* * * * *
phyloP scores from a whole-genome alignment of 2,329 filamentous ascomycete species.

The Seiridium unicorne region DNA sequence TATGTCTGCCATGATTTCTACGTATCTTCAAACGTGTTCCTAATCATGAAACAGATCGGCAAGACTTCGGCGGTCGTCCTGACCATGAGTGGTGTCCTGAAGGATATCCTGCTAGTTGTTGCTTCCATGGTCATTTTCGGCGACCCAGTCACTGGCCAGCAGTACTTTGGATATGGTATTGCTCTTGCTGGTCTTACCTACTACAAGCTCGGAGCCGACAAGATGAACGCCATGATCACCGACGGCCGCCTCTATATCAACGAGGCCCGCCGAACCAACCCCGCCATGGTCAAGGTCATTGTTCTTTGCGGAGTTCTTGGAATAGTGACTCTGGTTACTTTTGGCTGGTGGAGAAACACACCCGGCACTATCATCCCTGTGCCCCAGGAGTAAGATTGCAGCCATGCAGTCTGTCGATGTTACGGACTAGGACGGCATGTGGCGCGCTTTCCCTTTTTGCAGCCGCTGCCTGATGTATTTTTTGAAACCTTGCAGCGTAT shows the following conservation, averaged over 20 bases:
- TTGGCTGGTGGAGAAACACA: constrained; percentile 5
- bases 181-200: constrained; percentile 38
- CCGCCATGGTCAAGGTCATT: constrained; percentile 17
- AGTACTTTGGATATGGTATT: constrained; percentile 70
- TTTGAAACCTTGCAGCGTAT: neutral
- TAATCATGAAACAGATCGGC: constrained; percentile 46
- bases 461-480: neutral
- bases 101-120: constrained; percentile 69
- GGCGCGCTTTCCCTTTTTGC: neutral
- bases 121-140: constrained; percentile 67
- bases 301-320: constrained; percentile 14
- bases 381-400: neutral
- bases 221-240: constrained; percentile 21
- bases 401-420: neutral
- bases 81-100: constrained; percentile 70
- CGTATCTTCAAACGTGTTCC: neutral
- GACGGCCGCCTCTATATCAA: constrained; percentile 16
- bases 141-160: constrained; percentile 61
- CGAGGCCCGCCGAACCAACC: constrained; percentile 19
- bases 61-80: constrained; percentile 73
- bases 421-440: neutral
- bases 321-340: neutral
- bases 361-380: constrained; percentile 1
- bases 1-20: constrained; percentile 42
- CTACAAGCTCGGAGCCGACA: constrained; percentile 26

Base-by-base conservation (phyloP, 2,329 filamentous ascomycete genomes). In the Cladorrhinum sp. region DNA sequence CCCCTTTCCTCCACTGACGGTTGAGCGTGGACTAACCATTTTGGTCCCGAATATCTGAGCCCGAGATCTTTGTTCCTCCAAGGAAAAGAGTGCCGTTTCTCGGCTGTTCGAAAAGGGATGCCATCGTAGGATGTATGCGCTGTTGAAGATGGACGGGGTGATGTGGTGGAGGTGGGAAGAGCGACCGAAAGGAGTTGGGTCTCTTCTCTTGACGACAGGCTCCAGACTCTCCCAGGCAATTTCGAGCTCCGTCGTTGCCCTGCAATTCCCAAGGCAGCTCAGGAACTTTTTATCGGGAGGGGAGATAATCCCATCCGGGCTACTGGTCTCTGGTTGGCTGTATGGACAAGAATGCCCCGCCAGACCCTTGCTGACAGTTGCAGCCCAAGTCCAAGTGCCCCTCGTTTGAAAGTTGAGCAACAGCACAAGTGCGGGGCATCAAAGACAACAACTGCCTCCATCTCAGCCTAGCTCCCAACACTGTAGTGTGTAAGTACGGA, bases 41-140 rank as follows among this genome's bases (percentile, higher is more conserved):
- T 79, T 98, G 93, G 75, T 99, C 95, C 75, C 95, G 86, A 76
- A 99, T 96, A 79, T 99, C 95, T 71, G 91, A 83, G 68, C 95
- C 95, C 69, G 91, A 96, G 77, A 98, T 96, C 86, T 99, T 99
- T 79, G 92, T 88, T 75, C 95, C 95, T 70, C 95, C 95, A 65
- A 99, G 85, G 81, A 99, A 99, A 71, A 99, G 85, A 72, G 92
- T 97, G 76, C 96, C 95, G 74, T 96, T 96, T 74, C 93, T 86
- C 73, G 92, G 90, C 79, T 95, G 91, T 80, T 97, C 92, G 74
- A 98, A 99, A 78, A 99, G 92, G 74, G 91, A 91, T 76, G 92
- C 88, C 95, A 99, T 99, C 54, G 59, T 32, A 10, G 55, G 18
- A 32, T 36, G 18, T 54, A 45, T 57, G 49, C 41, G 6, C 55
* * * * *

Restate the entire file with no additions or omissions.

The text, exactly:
phyloP scores from a whole-genome alignment of 2,329 filamentous ascomycete species.

The Seiridium unicorne region DNA sequence TATGTCTGCCATGATTTCTACGTATCTTCAAACGTGTTCCTAATCATGAAACAGATCGGCAAGACTTCGGCGGTCGTCCTGACCATGAGTGGTGTCCTGAAGGATATCCTGCTAGTTGTTGCTTCCATGGTCATTTTCGGCGACCCAGTCACTGGCCAGCAGTACTTTGGATATGGTATTGCTCTTGCTGGTCTTACCTACTACAAGCTCGGAGCCGACAAGATGAACGCCATGATCACCGACGGCCGCCTCTATATCAACGAGGCCCGCCGAACCAACCCCGCCATGGTCAAGGTCATTGTTCTTTGCGGAGTTCTTGGAATAGTGACTCTGGTTACTTTTGGCTGGTGGAGAAACACACCCGGCACTATCATCCCTGTGCCCCAGGAGTAAGATTGCAGCCATGCAGTCTGTCGATGTTACGGACTAGGACGGCATGTGGCGCGCTTTCCCTTTTTGCAGCCGCTGCCTGATGTATTTTTTGAAACCTTGCAGCGTAT shows the following conservation, averaged over 20 bases:
- TTGGCTGGTGGAGAAACACA: constrained; percentile 5
- bases 181-200: constrained; percentile 38
- CCGCCATGGTCAAGGTCATT: constrained; percentile 17
- AGTACTTTGGATATGGTATT: constrained; percentile 70
- TTTGAAACCTTGCAGCGTAT: neutral
- TAATCATGAAACAGATCGGC: constrained; percentile 46
- bases 461-480: neutral
- bases 101-120: constrained; percentile 69
- GGCGCGCTTTCCCTTTTTGC: neutral
- bases 121-140: constrained; percentile 67
- bases 301-320: constrained; percentile 14
- bases 381-400: neutral
- bases 221-240: constrained; percentile 21
- bases 401-420: neutral
- bases 81-100: constrained; percentile 70
- CGTATCTTCAAACGTGTTCC: neutral
- GACGGCCGCCTCTATATCAA: constrained; percentile 16
- bases 141-160: constrained; percentile 61
- CGAGGCCCGCCGAACCAACC: constrained; percentile 19
- bases 61-80: constrained; percentile 73
- bases 421-440: neutral
- bases 321-340: neutral
- bases 361-380: constrained; percentile 1
- bases 1-20: constrained; percentile 42
- CTACAAGCTCGGAGCCGACA: constrained; percentile 26

Base-by-base conservation (phyloP, 2,329 filamentous ascomycete genomes). In the Cladorrhinum sp. region DNA sequence CCCCTTTCCTCCACTGACGGTTGAGCGTGGACTAACCATTTTGGTCCCGAATATCTGAGCCCGAGATCTTTGTTCCTCCAAGGAAAAGAGTGCCGTTTCTCGGCTGTTCGAAAAGGGATGCCATCGTAGGATGTATGCGCTGTTGAAGATGGACGGGGTGATGTGGTGGAGGTGGGAAGAGCGACCGAAAGGAGTTGGGTCTCTTCTCTTGACGACAGGCTCCAGACTCTCCCAGGCAATTTCGAGCTCCGTCGTTGCCCTGCAATTCCCAAGGCAGCTCAGGAACTTTTTATCGGGAGGGGAGATAATCCCATCCGGGCTACTGGTCTCTGGTTGGCTGTATGGACAAGAATGCCCCGCCAGACCCTTGCTGACAGTTGCAGCCCAAGTCCAAGTGCCCCTCGTTTGAAAGTTGAGCAACAGCACAAGTGCGGGGCATCAAAGACAACAACTGCCTCCATCTCAGCCTAGCTCCCAACACTGTAGTGTGTAAGTACGGA, bases 41-140 rank as follows among this genome's bases (percentile, higher is more conserved):
- T 79, T 98, G 93, G 75, T 99, C 95, C 75, C 95, G 86, A 76
- A 99, T 96, A 79, T 99, C 95, T 71, G 91, A 83, G 68, C 95
- C 95, C 69, G 91, A 96, G 77, A 98, T 96, C 86, T 99, T 99
- T 79, G 92, T 88, T 75, C 95, C 95, T 70, C 95, C 95, A 65
- A 99, G 85, G 81, A 99, A 99, A 71, A 99, G 85, A 72, G 92
- T 97, G 76, C 96, C 95, G 74, T 96, T 96, T 74, C 93, T 86
- C 73, G 92, G 90, C 79, T 95, G 91, T 80, T 97, C 92, G 74
- A 98, A 99, A 78, A 99, G 92, G 74, G 91, A 91, T 76, G 92
- C 88, C 95, A 99, T 99, C 54, G 59, T 32, A 10, G 55, G 18
- A 32, T 36, G 18, T 54, A 45, T 57, G 49, C 41, G 6, C 55